Milo: “The Phantom Tollbooth”’s Milo starts out thinking everything is a waste of time but when a mysterious tollbooth arrives, he drives through it and finds himself on a road to Expectations and then the Doldrums before being saved by Tock, a watchdog. He travels through the Kingdom of Wisdom meeting characters like Rhyme and Reason and people who actually eat their words. After many adventures in wordplay and wit, he goes through the tollbooth and finds he’s only been gone an hour. And instead of a boring world, he finds life a whole lot more interesting. For any lover of language, Milo and Norton Juster and Jules Feiffer’s book will win your heart.

Max: Like Milo, Max finds the real world wanting. We find him dressed in a wolf’s costume getting into all sorts of trouble. Sent to his room, it’s not long before his imagination takes him to “Where the Wild Things Are,” a dark magical place full of big monsters. It’s not long before Maurice Sendak’s tiny savage takes over and leads the beasts in a wild rumpus. But like many creatures, he becomes homesick and returns to his life and his waiting supper. Max represents the wild thing in all of us, and we recognize one of our own in his fierce, restless spirit.

Ramona: Curiosity killed the cat, and it certainly gets Ramona Geraldine Quimby in hot water. Beverly Cleary’s little imp bugs her older sibling at times, and gets into trouble at school for tugging at a classmate’s curls and disrupting naptime. But it all comes out of a place of energy, curiosity, and a rush to be a grown-up. What did you do as a kid to move things along? Yes, Ramona’s antics ring true and we love her for her imperfect pursuits.

Meg Murry: “It was a dark and stormy night.” So begins Madeleine L’Engle’s “A Wrinkle in Time” and Meg’s quest to find her missing father, a scientist working on a project called the Tesseract. Aided by her budding love interest Calvin, little brother and Mrs. Whatsit, Mrs. Who and Mrs. Which, Meg travels through space and time to various planets to track down her father. The science-fiction gateway for many a kid , A Wrinkle in Time expands our idea of possibility, while turning Meg from an underachiever to a true heroine.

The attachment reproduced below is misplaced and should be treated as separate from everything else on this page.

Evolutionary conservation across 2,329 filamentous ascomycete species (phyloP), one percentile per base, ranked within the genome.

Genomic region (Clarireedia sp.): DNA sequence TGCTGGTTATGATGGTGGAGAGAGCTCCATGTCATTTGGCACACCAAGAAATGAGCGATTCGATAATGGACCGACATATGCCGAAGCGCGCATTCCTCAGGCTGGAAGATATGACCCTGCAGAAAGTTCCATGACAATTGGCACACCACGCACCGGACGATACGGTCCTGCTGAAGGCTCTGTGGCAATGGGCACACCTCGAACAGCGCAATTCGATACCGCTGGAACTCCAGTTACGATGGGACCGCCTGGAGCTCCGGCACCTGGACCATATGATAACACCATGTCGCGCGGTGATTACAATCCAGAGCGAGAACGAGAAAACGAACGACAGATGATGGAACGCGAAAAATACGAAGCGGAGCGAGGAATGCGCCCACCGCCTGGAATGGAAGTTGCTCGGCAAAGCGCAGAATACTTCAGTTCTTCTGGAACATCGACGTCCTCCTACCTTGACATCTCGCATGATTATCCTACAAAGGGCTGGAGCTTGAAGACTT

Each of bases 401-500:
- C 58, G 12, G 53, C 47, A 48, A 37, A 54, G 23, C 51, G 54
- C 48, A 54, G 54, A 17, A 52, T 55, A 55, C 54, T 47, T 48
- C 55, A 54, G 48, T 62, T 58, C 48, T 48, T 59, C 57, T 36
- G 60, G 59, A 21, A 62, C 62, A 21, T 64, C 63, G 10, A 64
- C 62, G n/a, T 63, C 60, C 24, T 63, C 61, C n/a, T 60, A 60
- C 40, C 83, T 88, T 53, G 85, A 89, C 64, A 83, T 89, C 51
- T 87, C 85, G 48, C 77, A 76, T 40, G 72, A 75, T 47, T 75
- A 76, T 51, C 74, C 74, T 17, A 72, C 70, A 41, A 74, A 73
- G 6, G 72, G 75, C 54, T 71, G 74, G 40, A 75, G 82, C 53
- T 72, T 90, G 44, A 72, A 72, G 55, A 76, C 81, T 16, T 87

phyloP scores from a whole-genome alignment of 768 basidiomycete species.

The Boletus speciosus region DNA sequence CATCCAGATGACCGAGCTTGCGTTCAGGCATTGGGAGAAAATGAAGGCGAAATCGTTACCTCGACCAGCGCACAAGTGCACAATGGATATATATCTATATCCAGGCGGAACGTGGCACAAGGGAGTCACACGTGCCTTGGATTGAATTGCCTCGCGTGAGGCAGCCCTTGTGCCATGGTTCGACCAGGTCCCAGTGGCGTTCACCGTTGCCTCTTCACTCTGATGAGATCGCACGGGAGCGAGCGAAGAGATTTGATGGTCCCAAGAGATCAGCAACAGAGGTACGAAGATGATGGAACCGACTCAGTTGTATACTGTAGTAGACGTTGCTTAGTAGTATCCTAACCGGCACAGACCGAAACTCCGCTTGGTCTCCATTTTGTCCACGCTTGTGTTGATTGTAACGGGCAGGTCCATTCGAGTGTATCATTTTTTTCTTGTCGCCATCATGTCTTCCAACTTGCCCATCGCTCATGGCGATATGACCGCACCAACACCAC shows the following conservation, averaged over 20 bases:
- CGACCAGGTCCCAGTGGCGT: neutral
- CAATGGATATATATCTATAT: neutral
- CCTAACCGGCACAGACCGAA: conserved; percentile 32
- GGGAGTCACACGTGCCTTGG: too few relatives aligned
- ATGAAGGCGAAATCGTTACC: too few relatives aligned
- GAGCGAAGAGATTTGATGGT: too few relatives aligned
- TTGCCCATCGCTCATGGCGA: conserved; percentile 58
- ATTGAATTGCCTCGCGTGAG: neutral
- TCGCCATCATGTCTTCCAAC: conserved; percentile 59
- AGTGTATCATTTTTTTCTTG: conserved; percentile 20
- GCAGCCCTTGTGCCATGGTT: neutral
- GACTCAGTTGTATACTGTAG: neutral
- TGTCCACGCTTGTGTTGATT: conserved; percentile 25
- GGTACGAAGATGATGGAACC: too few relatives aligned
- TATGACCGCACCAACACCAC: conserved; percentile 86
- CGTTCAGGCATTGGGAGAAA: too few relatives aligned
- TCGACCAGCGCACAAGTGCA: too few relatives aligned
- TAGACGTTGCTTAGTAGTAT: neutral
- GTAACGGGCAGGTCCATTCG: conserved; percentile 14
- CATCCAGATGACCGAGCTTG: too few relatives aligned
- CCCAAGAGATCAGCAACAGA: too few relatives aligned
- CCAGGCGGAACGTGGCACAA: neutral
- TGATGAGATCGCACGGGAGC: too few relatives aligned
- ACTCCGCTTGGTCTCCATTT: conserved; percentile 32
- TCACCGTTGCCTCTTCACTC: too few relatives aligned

Harriet: Louise Fitzhugh’s kid wants to be both a writer and a spy, so she takes to writing down her observations as she moves through her Upper West Side world. Unfortunately, her notebook might just be the original burn book, with her classmates finding her writings and not liking what she had to say about them. After being ostracized, she plots her revenge while her grades suffer. We dig Harriet for her aspirations, authenticity, and not-always-perfect actions; she can spy on us any day.

Danny Dunn: The hero of teenage sci-fi adventures by Raymond Abrashkin and Jay Williams, Danny is a science geek. He considers researcher Professor Bullfinch a mentor and often finds himself embroiled in the professor’s latest invention. It’s the Hardy Boys meets Popular Science, and while the books may be dated, Danny’s curiosity and the science ring true. Danny inspired generations of nerds, and will undoubtedly continue to do so.

Jennifer Worick is the author of more than 25 books (including the soon-to-be-published Things I Want to Punch in the Face) and a publishing consultant; she can be found at jenniferworick.com